A powerful portrait of inner-city faith and action
Amidst a game room, transient hotel, car wash, and unpaved parking lot, members of the First Corinthians Missionary Baptist Church worship in a rickety structure abandoned during Chicago's race riots. In a vivid participant-observer study of this congregation, Frances Kostarelos ushers readers into its Sunday services, committee meetings, and prayer meetings and into the homes of its members. Filled with photographs and conversations with parishioners, her portrait sheds light on a remarkably little understood social formation that shapes the lives of millions of inner-city African Americans—the evangelical storefront church.
Kostarelos illumines the nature, role, and function of religion in this congregation and in the African American community at large. Squarely contradicting social critics who characterize the storefront church as a capitulation to white economic power tructures or as an otherworldly escape from the ghetto, she portrays the institution as the legacy of a 300-year struggle against oppression, the embodiment of solidarity among working-class and poverty-stricken African Americans, and a viable vehicle for shaping African-American identity and collective action in the face of inner-city decline.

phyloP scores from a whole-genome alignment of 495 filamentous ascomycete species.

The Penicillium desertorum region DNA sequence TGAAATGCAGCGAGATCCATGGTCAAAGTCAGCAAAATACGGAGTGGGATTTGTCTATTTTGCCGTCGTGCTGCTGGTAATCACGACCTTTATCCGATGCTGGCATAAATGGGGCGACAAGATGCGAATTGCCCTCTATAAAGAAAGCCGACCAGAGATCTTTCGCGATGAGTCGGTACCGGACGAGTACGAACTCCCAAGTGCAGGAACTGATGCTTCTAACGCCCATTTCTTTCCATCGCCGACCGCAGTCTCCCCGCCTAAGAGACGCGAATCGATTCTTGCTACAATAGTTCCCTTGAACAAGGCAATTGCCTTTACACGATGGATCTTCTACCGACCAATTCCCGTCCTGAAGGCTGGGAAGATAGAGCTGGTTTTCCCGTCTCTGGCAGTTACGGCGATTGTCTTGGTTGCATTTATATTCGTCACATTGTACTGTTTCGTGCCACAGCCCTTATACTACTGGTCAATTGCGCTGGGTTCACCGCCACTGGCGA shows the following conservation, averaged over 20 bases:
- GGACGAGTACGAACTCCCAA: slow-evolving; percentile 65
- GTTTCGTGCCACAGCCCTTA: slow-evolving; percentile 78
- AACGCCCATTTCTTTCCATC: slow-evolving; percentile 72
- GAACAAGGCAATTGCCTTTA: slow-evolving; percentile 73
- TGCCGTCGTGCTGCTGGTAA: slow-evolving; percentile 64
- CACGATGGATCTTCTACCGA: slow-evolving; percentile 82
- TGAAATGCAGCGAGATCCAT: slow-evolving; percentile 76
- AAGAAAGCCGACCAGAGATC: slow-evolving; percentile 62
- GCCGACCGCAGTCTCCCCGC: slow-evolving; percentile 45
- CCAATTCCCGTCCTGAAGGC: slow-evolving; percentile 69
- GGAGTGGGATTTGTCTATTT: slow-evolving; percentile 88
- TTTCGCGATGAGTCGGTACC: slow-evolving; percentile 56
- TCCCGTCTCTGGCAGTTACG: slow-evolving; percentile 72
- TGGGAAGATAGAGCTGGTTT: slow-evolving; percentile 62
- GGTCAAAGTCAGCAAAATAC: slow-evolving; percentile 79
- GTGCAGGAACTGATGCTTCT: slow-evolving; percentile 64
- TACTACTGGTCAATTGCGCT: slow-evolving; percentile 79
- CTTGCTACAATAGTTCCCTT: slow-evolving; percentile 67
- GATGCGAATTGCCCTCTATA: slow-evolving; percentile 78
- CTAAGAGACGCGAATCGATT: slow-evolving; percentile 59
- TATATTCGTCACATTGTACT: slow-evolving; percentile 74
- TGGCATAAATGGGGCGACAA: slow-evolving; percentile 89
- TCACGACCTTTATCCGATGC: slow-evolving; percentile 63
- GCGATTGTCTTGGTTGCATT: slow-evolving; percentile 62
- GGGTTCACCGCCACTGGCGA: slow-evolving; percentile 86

Frances Kostarelos was born in Greece and grew up in Chicago. She holds a doctorate from the University of Chicago and teaches at Columbia College Chicago.